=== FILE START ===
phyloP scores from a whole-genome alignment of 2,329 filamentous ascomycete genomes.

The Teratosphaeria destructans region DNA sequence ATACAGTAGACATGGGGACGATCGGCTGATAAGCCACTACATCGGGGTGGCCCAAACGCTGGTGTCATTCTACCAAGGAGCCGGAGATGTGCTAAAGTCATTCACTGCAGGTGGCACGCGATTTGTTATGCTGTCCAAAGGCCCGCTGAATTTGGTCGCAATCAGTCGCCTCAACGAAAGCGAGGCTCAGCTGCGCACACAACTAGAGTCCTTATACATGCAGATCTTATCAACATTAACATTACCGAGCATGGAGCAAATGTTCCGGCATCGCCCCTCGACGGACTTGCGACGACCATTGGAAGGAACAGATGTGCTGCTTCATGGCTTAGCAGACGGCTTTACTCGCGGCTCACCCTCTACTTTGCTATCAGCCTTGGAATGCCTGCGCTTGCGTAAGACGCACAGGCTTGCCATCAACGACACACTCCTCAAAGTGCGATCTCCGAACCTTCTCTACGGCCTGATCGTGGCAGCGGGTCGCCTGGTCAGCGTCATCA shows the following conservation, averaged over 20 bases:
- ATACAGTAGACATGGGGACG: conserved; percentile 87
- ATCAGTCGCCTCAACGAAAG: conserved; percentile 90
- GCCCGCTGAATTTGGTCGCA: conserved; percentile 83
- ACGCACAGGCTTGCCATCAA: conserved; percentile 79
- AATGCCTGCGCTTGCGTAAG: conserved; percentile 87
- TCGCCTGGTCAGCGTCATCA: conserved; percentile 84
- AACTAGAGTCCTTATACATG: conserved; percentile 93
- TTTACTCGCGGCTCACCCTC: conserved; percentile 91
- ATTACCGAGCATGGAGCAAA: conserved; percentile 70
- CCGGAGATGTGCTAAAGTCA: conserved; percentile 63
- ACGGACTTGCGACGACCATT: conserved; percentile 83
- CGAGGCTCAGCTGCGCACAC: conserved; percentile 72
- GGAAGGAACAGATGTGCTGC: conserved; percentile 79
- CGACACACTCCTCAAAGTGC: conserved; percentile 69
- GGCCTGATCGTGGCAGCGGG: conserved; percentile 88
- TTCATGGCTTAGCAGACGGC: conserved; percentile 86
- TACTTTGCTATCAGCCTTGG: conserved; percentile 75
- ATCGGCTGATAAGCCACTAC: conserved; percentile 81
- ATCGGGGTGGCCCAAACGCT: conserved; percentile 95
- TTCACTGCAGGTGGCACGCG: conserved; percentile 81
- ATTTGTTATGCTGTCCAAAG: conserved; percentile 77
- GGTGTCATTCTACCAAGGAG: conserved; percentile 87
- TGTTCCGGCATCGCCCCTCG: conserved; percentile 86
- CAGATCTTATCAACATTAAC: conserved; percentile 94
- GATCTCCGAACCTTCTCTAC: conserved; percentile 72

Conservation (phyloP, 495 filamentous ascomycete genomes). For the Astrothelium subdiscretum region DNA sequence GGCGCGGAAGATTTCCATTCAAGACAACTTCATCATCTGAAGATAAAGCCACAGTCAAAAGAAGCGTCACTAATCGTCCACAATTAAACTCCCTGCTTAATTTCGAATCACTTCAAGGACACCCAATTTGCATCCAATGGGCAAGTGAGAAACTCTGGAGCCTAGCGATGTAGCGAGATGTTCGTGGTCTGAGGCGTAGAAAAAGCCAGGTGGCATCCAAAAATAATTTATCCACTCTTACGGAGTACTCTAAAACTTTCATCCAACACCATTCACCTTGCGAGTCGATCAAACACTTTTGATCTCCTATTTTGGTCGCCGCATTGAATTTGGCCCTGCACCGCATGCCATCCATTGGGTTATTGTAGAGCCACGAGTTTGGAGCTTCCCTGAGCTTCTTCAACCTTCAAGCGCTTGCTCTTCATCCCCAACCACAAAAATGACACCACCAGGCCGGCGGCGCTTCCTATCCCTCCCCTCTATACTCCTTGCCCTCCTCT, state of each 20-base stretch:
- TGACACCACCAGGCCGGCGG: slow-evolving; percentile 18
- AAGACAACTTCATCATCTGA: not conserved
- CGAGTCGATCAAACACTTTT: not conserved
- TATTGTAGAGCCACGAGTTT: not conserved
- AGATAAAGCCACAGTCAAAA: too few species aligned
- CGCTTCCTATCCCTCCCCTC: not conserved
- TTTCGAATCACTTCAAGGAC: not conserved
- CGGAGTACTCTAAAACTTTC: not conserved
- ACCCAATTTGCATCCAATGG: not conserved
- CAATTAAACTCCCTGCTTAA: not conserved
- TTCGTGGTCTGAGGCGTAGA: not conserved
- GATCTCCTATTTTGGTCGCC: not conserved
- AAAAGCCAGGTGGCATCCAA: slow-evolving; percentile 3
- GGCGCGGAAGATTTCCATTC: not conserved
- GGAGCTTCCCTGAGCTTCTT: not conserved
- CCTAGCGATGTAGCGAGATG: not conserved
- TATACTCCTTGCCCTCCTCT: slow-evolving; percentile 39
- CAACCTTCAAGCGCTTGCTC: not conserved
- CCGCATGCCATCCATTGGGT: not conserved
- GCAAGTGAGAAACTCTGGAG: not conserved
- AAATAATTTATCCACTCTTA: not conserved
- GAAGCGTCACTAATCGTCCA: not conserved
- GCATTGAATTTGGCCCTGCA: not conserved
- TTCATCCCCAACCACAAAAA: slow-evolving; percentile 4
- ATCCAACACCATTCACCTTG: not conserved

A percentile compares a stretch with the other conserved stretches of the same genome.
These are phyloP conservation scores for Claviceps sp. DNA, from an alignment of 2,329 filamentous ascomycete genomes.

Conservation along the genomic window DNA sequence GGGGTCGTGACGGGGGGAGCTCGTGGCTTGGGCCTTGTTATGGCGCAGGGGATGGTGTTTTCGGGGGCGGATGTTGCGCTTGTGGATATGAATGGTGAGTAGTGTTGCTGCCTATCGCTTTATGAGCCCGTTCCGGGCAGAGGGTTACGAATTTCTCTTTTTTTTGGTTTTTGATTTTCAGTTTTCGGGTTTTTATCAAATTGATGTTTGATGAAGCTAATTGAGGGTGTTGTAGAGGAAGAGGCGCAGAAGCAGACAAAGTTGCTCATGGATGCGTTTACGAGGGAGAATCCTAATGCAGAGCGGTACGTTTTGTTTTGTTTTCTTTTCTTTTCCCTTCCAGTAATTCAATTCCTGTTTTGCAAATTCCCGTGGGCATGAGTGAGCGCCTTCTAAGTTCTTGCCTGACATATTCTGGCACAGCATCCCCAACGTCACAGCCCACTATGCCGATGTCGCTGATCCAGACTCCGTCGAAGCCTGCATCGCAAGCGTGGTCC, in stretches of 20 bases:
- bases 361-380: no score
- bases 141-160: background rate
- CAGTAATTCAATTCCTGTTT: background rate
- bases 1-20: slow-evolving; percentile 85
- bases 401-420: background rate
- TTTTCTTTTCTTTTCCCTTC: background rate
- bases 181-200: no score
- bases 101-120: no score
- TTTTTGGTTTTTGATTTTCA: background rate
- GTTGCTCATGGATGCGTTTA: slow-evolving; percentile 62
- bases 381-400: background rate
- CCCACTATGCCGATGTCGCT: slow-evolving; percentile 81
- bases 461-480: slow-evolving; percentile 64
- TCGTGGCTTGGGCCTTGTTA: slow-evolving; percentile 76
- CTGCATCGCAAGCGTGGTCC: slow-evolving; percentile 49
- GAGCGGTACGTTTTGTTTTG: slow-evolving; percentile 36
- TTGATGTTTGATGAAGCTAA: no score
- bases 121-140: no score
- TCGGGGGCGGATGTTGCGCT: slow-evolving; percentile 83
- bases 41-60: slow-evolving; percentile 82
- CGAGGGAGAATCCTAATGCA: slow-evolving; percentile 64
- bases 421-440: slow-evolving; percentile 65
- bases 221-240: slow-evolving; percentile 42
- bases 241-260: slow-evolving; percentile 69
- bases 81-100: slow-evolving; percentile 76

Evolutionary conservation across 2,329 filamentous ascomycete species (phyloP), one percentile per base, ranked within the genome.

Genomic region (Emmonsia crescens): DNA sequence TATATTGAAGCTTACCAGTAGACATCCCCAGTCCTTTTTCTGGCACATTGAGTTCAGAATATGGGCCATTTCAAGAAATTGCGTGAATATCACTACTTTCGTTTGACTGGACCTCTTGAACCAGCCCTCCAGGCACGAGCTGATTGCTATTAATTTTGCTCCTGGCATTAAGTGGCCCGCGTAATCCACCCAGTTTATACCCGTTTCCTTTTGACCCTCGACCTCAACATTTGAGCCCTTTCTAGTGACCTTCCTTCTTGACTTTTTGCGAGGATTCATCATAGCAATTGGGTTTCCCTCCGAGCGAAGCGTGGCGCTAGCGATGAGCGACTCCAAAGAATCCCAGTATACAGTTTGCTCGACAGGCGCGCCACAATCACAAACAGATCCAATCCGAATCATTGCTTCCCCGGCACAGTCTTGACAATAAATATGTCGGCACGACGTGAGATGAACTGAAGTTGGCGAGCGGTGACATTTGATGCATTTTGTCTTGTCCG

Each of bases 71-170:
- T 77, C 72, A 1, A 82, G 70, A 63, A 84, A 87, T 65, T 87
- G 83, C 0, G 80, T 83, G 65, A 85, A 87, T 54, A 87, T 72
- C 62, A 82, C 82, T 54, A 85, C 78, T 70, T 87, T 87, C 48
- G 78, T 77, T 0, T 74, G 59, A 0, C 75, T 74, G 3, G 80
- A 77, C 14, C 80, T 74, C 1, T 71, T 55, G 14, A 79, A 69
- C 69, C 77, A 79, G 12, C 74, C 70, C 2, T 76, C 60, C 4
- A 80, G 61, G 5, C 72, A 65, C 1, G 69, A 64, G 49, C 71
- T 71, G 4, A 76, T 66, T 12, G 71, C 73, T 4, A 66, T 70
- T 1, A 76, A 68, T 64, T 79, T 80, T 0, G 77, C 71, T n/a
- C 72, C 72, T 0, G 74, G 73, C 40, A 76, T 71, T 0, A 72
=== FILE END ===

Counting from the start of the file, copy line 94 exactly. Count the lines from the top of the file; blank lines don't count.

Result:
- C 72, C 72, T 0, G 74, G 73, C 40, A 76, T 71, T 0, A 72